Alexander HamiltonYes, I'm falling way behind in my blogging. If I had time, I'd talk about it, but I'd rather talk about Forrest McDonald's biography of Alexander Hamilton. I read and finished it after Gibbon. That was a few weeks ago.
McDonald's Hamilton is not one of the current oversized monster bios that covers every detail of the subject's life from the birth of their grandparents to the deaths of their grandchildren - although I do own and have read some of those. This one is manageable. It covers the important aspects of Hamilton's life, his development, and his important (and I mean really important) contributions to the creation and evolution of our country.
As a child, the only thing I learned about Hamilton was that he was killed in a duel by Aaron Burr. They'd been on opposite sides of the political aisle for years. Since this happened after Hamilton made his contributions and was basically retired, McDonald only gives a few pages to this most unfortunate episode in American history.
The fascinating aspect of this book, besides learning all about Hamilton, and a bit about economics, was discovering how human our founding fathers were. Some were completely corrupt. And covetous. Hoo boy, they were covetous. And some of them were schemers who worked for their own interests and against the country's interests. Hamilton's genius (if I understand correctly) was in finding ways to make this corruption work for the country. This goes along with our political system that, in theory, divides power between three branches of government so that no one branch has too much power.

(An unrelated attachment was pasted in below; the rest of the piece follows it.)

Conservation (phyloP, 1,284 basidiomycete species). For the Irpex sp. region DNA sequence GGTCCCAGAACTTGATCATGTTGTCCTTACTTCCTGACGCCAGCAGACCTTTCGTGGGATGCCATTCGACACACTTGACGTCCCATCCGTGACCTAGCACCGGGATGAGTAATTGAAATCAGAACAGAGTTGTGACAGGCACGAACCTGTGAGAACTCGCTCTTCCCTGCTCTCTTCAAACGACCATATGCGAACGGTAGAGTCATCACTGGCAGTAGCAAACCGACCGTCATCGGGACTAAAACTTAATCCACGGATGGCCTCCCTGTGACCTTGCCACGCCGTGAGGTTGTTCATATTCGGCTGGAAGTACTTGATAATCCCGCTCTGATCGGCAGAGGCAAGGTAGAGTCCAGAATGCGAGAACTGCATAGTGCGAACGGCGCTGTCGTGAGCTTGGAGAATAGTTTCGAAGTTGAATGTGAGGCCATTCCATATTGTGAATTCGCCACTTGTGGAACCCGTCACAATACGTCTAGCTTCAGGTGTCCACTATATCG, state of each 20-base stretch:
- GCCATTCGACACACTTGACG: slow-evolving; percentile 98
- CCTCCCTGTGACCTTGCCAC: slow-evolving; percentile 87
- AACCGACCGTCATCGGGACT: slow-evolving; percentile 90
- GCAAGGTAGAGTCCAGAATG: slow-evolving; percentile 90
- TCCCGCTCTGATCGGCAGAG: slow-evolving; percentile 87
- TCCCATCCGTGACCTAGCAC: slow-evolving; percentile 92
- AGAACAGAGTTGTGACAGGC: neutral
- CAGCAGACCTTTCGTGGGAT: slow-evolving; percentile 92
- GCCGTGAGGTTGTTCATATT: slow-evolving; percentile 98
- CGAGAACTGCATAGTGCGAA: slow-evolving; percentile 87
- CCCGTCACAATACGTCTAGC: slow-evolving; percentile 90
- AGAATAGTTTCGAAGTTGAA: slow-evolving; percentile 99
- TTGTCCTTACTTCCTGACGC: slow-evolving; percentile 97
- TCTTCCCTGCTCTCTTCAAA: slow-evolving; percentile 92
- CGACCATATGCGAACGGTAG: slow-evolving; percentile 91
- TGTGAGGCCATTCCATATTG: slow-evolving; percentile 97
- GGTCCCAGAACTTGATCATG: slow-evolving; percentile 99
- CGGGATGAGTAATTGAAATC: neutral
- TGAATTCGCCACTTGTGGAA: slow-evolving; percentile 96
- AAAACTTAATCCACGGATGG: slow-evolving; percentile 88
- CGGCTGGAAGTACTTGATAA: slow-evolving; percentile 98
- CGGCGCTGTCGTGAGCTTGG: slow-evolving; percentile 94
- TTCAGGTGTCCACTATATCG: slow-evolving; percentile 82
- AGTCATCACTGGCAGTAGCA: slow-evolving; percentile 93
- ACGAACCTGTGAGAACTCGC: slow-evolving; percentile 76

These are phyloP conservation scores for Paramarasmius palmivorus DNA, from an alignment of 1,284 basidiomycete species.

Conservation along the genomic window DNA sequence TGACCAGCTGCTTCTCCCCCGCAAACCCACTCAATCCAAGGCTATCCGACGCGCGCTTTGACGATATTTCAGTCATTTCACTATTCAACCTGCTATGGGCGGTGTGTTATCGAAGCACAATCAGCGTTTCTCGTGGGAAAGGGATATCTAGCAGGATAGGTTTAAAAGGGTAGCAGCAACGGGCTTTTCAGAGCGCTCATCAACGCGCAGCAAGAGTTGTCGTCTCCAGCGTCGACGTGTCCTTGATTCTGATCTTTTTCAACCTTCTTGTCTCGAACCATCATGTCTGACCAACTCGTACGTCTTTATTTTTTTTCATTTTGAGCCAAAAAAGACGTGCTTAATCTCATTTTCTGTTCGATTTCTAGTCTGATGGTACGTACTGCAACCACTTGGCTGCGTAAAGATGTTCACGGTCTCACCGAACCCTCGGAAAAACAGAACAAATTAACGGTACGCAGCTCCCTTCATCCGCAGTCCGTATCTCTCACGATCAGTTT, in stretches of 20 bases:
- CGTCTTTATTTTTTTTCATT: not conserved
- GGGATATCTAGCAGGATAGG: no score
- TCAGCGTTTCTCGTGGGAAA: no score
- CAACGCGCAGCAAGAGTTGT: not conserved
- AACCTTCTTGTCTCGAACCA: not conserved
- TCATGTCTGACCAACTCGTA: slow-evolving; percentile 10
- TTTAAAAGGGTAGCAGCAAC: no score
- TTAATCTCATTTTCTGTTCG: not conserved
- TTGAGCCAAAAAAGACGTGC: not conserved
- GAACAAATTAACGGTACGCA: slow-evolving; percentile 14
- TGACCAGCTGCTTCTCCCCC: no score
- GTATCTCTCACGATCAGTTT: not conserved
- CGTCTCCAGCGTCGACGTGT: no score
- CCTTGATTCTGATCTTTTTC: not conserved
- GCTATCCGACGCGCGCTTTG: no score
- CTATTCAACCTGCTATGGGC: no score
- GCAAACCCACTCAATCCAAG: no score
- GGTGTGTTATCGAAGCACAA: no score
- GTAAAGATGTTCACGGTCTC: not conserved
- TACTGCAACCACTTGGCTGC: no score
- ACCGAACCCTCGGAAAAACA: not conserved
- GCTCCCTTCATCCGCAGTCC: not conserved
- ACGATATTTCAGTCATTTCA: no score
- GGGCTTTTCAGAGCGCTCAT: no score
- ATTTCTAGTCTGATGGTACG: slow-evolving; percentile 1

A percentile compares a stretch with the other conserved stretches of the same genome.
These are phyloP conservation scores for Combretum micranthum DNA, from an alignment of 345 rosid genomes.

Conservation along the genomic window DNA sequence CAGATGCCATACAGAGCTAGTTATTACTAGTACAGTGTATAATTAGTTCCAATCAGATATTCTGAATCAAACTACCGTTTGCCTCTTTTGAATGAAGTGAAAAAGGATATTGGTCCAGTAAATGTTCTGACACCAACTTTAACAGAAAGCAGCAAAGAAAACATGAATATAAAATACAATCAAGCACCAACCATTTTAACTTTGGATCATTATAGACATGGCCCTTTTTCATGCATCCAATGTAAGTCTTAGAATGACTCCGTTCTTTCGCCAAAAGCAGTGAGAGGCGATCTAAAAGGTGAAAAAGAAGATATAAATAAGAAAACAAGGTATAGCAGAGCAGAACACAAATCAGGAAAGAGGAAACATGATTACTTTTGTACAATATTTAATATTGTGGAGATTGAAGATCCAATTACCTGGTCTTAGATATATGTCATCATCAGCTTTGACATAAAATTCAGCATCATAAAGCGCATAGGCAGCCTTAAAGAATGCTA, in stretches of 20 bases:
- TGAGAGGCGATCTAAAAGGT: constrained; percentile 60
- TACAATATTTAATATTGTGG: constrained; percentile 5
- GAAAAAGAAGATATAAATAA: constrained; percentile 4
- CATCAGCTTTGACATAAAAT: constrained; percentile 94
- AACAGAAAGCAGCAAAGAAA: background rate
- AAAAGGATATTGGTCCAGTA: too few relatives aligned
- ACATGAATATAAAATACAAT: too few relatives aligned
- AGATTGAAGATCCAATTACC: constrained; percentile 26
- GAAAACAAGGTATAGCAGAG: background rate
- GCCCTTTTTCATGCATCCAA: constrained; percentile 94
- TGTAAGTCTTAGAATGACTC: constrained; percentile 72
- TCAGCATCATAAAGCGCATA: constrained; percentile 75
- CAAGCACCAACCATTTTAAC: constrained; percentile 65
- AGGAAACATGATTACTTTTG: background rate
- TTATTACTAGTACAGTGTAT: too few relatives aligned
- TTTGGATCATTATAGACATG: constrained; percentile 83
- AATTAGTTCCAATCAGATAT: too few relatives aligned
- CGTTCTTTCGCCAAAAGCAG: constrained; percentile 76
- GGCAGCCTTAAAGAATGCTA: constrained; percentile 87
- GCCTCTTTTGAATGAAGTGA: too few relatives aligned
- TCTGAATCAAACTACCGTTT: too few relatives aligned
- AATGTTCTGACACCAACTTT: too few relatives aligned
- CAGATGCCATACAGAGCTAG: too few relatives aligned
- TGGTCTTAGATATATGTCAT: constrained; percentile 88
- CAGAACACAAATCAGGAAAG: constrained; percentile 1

Hamilton wanted the to change American society from one of gentleman farmers to one of economic vitality and hard work. He made a lot of enemies along the way. Some of our founding fathers loathed Hamilton, and there were various alliances and battles between various factions political factions. Hamilton's main political enemies were James Madison and Thomas Jefferson. Fortunately for the nation (if I understood all of the economics correctly, which - uh - well . . . ) it was Hamilton who had G. Washington's ear when he was president, and not Madison and Jefferson.
By the end of Washington's second term as president, McDonald describes him as haggard and worn out. Jefferson comes off worse according to McDonald's telling, but not as bad as he is repeatedly described by James McCullough in his John Adams biography. But then, McDonald, in his book refers to the "pompous and porcine Adams." While 200 years will do wonders for a person's reputation, it is always good to remember that no matter how we lionize these men, they were human. Yes, they created a county that has served as a beacon of freedom for millions. No, it's not perfect, and it never will be. But it is still the one that people yearning to breath free risk their lives to reach.
At least for now.